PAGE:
A report last week that was interested in acquiring a building on Fort Monmouth triggered a flurry of excitement among local officials and political candidates.
It wasn't the college's interest in Armstrong Hall that had everyone buzzing though, it was that the report incorrrectly stated that BCC would get it for $1.
According to the head of the fort's redevelopment authority, that's not going to happen.
The director of the Fort Monmouth Economic Revitalization Authority (FMERA) — charged with overseeing requests like this for the Army-owned property — acknowledged that his group was in talks with BCC, but said the report that the deal could be had for $1 was off the mark.
"The Army is requiring fair market value for every property," Bruce Steadman, executive director of FMERA told Patch last week.
Steadman noted that there will likely be exceptions to that requirement, but that, "There is no one on the FMERA team that believes that any NOI (notice of interest) property will be transfered at a dollar."
"Every dollar that we make (from sales or leases) must be invested back into the geographic footprint of the fort for recouping lost jobs," Steadman said. "It could take $100-$125 million to fix up that property. We can't afford to give stuff away and the Army certainly doesn't want to give anything away."
Steadman said FMERA has asked the Asbury Park Press, which ran the story, for a retraction of the Brookdale report, which came out of a BCC Board of Trustees meeting. The usually tight-lipped authority also said that while it is now public knowledge that it is in talks with the college about a building at the fort, it would have never revealed that to anyone.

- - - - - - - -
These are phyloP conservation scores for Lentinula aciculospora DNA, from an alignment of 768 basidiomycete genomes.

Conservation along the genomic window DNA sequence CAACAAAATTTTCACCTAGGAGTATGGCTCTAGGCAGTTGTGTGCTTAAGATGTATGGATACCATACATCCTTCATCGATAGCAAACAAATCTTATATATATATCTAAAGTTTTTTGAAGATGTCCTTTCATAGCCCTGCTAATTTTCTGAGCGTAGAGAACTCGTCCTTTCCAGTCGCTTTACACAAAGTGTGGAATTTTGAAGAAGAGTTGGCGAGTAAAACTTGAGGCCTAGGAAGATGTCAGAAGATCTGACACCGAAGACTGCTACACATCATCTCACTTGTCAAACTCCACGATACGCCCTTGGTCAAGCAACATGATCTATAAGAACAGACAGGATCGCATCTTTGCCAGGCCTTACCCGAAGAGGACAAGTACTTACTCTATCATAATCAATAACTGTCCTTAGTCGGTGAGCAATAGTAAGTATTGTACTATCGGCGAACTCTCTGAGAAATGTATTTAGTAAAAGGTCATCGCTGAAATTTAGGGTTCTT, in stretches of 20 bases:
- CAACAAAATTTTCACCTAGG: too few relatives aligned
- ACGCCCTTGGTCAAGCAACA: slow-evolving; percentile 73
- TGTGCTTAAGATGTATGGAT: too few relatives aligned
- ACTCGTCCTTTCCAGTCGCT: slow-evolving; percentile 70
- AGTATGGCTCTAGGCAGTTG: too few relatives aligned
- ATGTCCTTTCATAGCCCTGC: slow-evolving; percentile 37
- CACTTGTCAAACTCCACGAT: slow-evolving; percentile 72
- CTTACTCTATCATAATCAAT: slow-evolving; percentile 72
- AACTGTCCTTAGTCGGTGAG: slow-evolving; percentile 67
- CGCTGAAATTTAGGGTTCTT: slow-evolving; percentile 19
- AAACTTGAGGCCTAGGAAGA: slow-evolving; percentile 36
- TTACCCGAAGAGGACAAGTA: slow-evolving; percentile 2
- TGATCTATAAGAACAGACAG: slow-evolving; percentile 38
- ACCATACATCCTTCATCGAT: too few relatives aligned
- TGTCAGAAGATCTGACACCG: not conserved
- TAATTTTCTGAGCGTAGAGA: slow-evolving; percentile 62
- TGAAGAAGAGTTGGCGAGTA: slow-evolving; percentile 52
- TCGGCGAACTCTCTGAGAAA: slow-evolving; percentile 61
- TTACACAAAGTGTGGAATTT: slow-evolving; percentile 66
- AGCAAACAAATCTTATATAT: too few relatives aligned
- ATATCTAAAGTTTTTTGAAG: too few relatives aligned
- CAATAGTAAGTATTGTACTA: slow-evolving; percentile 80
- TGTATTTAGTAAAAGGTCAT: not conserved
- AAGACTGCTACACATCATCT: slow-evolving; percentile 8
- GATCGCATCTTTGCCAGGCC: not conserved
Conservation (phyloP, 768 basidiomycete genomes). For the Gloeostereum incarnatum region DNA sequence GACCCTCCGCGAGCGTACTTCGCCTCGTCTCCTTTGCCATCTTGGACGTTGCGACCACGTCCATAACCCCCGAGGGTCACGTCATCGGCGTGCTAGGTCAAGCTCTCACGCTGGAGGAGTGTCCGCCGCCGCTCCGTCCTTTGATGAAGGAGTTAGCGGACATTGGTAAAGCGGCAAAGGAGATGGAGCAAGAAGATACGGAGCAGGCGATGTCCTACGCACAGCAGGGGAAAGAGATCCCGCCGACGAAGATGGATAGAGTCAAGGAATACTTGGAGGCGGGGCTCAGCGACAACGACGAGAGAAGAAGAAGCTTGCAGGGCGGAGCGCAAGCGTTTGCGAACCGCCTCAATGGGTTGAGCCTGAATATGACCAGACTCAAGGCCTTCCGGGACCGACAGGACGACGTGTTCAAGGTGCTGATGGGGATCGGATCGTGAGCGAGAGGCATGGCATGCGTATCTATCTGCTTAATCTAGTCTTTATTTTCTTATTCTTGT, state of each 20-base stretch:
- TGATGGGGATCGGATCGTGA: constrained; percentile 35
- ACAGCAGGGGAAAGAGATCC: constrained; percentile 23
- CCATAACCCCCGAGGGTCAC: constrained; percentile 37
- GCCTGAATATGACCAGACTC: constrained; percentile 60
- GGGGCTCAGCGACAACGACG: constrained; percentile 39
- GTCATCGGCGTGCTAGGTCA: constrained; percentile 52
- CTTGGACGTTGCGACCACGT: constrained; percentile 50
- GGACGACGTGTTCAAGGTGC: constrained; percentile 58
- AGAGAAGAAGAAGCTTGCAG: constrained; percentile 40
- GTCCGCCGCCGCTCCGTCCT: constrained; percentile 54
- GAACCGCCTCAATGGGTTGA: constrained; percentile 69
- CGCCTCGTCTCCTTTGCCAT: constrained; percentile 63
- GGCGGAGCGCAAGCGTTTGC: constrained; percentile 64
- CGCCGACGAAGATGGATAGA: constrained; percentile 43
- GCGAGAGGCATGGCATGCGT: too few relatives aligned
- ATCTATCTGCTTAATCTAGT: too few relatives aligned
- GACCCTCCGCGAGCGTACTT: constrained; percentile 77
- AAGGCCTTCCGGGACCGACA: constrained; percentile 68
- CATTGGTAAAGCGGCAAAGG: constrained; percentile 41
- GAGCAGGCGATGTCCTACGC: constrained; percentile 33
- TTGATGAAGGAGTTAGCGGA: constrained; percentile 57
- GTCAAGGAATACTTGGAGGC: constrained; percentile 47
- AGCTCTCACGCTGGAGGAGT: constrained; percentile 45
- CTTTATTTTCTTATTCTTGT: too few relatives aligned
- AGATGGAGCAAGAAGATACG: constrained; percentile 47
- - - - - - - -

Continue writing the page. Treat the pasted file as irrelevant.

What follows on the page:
"We keep all of our confidential real estate negotiations, confidential," Steadman said. According to Steadman, a BCC official called him to apologize for the story and said the report came from a misinterpretation of comments at the meeting about a different property, that BCC acquired, which is not related to the fort.
Notions of free property divide Eatontown officials
In Eatontown, where acquiring a fort building for almost no cost has been a hot topic, the council is divided over Mayor Gerald Tarantolo's push to acquire Mallette Hall, complete with bullet proof glass, outdoor amphitheater and geothermal capabilities, for a new municipal complex.
Tarantolo has claimed publicly that the borough is busting out of it's current space on Broad Street, where file cabinets line the halls and police are forced to interview subjects in the hallway.
The way Tarantolo sees it, the Army owes Eatontown for educating it's children for decades. Tarantolo claims that though the borough received some funding from the federal government to pay for the education of soldiers' children, there was a shortfall of $28 million.
"That's my rationale for asking for the building as a gift," he said in an interview with Patch on Monday.
Tarantolo has moved forward with the assumption that Mallette Hall will be gifted to the town, however, as Patch reported this summer, the mayor's claim that he could get the building for free was never substantiated.